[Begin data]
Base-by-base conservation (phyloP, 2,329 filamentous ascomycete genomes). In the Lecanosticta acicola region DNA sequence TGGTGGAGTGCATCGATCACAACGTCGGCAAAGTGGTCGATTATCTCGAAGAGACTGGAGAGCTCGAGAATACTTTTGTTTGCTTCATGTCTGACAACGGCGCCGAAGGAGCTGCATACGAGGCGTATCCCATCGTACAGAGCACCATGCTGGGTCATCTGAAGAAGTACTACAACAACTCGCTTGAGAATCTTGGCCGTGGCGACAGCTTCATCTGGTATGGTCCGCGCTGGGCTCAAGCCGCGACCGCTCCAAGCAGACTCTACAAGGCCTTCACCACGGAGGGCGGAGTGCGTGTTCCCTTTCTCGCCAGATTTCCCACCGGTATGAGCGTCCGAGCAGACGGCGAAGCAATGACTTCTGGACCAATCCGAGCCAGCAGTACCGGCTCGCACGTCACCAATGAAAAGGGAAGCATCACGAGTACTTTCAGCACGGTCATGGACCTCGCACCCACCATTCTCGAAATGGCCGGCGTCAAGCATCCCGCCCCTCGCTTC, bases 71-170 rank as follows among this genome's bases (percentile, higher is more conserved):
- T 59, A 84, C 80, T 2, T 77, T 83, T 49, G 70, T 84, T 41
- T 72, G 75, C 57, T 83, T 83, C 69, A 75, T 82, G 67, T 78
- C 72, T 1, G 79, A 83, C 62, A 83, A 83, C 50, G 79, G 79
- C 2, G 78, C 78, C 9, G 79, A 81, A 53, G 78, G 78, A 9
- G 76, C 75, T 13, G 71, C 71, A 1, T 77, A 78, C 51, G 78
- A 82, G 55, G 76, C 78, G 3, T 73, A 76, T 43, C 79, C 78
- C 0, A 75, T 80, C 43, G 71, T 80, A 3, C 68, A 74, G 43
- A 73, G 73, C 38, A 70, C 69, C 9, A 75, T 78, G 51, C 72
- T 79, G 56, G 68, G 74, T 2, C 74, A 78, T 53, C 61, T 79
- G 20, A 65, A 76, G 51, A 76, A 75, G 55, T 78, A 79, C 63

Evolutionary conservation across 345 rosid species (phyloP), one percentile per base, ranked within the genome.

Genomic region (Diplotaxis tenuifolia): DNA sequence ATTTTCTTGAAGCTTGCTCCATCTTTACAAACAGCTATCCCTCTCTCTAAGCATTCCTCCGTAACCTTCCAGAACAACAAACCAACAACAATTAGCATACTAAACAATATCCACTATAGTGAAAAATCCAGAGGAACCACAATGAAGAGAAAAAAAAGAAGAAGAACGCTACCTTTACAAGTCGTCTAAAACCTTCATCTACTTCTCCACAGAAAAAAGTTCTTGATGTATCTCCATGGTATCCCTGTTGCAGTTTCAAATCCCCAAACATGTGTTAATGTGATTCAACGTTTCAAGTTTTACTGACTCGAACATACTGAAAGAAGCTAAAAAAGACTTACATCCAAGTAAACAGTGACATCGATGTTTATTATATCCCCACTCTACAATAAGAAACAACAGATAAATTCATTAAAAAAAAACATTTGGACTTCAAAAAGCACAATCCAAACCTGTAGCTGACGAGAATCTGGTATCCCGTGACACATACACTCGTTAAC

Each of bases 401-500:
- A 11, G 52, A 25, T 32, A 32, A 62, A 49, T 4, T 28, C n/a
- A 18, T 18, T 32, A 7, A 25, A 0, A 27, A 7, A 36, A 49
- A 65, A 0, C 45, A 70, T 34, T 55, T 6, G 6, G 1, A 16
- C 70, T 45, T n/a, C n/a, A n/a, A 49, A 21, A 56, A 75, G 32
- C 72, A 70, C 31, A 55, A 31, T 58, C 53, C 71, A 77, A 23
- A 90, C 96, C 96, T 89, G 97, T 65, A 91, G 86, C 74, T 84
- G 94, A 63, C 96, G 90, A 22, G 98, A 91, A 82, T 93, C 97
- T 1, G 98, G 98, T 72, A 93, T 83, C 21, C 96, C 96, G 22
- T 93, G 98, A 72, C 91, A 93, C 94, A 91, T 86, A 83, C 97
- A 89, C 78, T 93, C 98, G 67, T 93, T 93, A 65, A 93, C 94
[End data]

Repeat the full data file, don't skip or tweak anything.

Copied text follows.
Base-by-base conservation (phyloP, 2,329 filamentous ascomycete genomes). In the Lecanosticta acicola region DNA sequence TGGTGGAGTGCATCGATCACAACGTCGGCAAAGTGGTCGATTATCTCGAAGAGACTGGAGAGCTCGAGAATACTTTTGTTTGCTTCATGTCTGACAACGGCGCCGAAGGAGCTGCATACGAGGCGTATCCCATCGTACAGAGCACCATGCTGGGTCATCTGAAGAAGTACTACAACAACTCGCTTGAGAATCTTGGCCGTGGCGACAGCTTCATCTGGTATGGTCCGCGCTGGGCTCAAGCCGCGACCGCTCCAAGCAGACTCTACAAGGCCTTCACCACGGAGGGCGGAGTGCGTGTTCCCTTTCTCGCCAGATTTCCCACCGGTATGAGCGTCCGAGCAGACGGCGAAGCAATGACTTCTGGACCAATCCGAGCCAGCAGTACCGGCTCGCACGTCACCAATGAAAAGGGAAGCATCACGAGTACTTTCAGCACGGTCATGGACCTCGCACCCACCATTCTCGAAATGGCCGGCGTCAAGCATCCCGCCCCTCGCTTC, bases 71-170 rank as follows among this genome's bases (percentile, higher is more conserved):
- T 59, A 84, C 80, T 2, T 77, T 83, T 49, G 70, T 84, T 41
- T 72, G 75, C 57, T 83, T 83, C 69, A 75, T 82, G 67, T 78
- C 72, T 1, G 79, A 83, C 62, A 83, A 83, C 50, G 79, G 79
- C 2, G 78, C 78, C 9, G 79, A 81, A 53, G 78, G 78, A 9
- G 76, C 75, T 13, G 71, C 71, A 1, T 77, A 78, C 51, G 78
- A 82, G 55, G 76, C 78, G 3, T 73, A 76, T 43, C 79, C 78
- C 0, A 75, T 80, C 43, G 71, T 80, A 3, C 68, A 74, G 43
- A 73, G 73, C 38, A 70, C 69, C 9, A 75, T 78, G 51, C 72
- T 79, G 56, G 68, G 74, T 2, C 74, A 78, T 53, C 61, T 79
- G 20, A 65, A 76, G 51, A 76, A 75, G 55, T 78, A 79, C 63

Evolutionary conservation across 345 rosid species (phyloP), one percentile per base, ranked within the genome.

Genomic region (Diplotaxis tenuifolia): DNA sequence ATTTTCTTGAAGCTTGCTCCATCTTTACAAACAGCTATCCCTCTCTCTAAGCATTCCTCCGTAACCTTCCAGAACAACAAACCAACAACAATTAGCATACTAAACAATATCCACTATAGTGAAAAATCCAGAGGAACCACAATGAAGAGAAAAAAAAGAAGAAGAACGCTACCTTTACAAGTCGTCTAAAACCTTCATCTACTTCTCCACAGAAAAAAGTTCTTGATGTATCTCCATGGTATCCCTGTTGCAGTTTCAAATCCCCAAACATGTGTTAATGTGATTCAACGTTTCAAGTTTTACTGACTCGAACATACTGAAAGAAGCTAAAAAAGACTTACATCCAAGTAAACAGTGACATCGATGTTTATTATATCCCCACTCTACAATAAGAAACAACAGATAAATTCATTAAAAAAAAACATTTGGACTTCAAAAAGCACAATCCAAACCTGTAGCTGACGAGAATCTGGTATCCCGTGACACATACACTCGTTAAC

Each of bases 401-500:
- A 11, G 52, A 25, T 32, A 32, A 62, A 49, T 4, T 28, C n/a
- A 18, T 18, T 32, A 7, A 25, A 0, A 27, A 7, A 36, A 49
- A 65, A 0, C 45, A 70, T 34, T 55, T 6, G 6, G 1, A 16
- C 70, T 45, T n/a, C n/a, A n/a, A 49, A 21, A 56, A 75, G 32
- C 72, A 70, C 31, A 55, A 31, T 58, C 53, C 71, A 77, A 23
- A 90, C 96, C 96, T 89, G 97, T 65, A 91, G 86, C 74, T 84
- G 94, A 63, C 96, G 90, A 22, G 98, A 91, A 82, T 93, C 97
- T 1, G 98, G 98, T 72, A 93, T 83, C 21, C 96, C 96, G 22
- T 93, G 98, A 72, C 91, A 93, C 94, A 91, T 86, A 83, C 97
- A 89, C 78, T 93, C 98, G 67, T 93, T 93, A 65, A 93, C 94